A study done by Seiler, Seiler, Traub and Harrison called “Regret aversion and false reference points in residential real estate” tried to test for regret aversion. They did so with simple questions where subjects were asked to assess their regret on a scale of 1 to 9, with 1 being low, and 9 a high level of regret.

The hypothetical situation the subjects were given was that they “purchased” a home for $200k five years ago. Today it’s worth $300k. That’s great news, right? There were two conditions, with half the people in each.

The first condition is “omission”. In the “omission” condition the participants find out that two years ago they could have sold the house for $350k, but were not aware of the potential sale at the time.

The second condition is “commission”. In the “commission” condition they knew two years ago that they could have sold the house for $350k, but believed the price would keep going up and did not pull the trigger.

In both conditions they still made the same amount of money ($100k). Their happiness with the sale should be the same, right?

Well, overall, people in the “commission” condition who could have sold the house, but chose not to, had statistically significant higher levels of regret than those in the “omission” condition who were unaware of a potential sale (4.69 regret vs. 5.08 with knowledge).

The bottom line is that people feel more regret when they lost something but feel like they had the control to make a different decision.

To a certain extent this is part of the fear of loss which I will talk about a lot more. But fear of loss manifests in many different ways, and this is just one of them.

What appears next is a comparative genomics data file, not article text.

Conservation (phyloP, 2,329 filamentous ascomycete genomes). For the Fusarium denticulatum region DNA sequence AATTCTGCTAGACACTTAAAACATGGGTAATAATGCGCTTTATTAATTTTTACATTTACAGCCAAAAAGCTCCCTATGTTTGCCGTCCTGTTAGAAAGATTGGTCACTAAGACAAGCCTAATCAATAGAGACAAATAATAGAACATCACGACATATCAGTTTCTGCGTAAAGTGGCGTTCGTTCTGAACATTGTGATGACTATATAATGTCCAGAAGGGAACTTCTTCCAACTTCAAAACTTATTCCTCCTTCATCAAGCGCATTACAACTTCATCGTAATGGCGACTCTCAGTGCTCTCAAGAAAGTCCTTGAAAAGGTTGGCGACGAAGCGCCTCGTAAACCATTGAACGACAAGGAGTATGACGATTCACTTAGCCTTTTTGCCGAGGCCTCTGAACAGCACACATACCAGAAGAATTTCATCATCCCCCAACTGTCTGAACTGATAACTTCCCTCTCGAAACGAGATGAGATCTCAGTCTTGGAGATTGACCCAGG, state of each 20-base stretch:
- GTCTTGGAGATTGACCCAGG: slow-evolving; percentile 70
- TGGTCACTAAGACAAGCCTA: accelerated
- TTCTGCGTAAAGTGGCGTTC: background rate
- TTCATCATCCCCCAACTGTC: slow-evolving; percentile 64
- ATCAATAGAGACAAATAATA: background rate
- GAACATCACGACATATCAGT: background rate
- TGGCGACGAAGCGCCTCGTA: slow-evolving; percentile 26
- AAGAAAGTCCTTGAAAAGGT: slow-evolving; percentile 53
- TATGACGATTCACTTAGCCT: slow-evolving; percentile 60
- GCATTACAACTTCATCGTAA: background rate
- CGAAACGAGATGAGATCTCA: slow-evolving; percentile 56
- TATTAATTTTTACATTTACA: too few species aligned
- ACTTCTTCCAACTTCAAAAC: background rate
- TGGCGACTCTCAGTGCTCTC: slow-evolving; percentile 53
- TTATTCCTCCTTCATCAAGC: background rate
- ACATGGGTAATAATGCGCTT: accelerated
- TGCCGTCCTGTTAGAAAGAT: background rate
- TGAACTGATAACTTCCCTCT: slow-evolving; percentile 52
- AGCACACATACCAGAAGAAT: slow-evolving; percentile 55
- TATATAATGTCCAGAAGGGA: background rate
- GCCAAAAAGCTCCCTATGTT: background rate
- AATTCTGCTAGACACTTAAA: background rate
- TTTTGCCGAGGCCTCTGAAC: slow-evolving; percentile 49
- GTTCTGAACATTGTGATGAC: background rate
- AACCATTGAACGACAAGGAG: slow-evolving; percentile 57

Even though the end result is the same, learning that we could have made more money, but that we messed up, made a mistake, and sold at the wrong time, feels worse.

If we had no control over the situation and did not know that we had the option to sell the house at a higher price, then we can shrug and say “It was fate. I’m not responsible; Jesus take the wheel.”

It’s an act of god and out of our hands, we never lost what we could never have achieved. But when we had it in our hands, but then lost it because of our own mistakes; that’s troubling.

When we mess up we feel regret aversion. The next time we have to make a decision, we don’t want to make any decision. We freeze because we’re scared of making the wrong choice. Of selling a week too soon, or a day too late.

Like everything else in the 100, this is one of those peculiarities that causes us humans to make decisions and choices that are not the most logical or predicted by a computer. It’s not a simple sum choice utility function. It’s complex weird primate brains.

So let’s talk real world implications.

You can drive action by stimulating people’s fear of loss. Businesses do this all the time (the deal ends in 4 hours! better buy now).

For example, if you want to make people more cautious about selling stocks, send them alerts about all the times they could have sold their stocks for more money, but now it’s worth less. This strategy might actually cause them to switch partners, so maybe it’s something to avoid, but it certainly would stimulate a fear of loss.

Giving people information, so they have the decision in their hands, and then mess it up, will stimulate more regret aversion.  It’s certainly a tool in your arsenal that you should consider using when needed.

Give it a try! Did you find any difference? This is an especially tricky one to test because it is so specific, and also occurs over a period of time. But it’s fascinating to discuss.


Seiler, M., Seiler, V., Traub, S., & Harrison, D. (2008). Regret aversion and false reference points in residential real estate. Journal of Real Estate Research, 30(4), 461–474.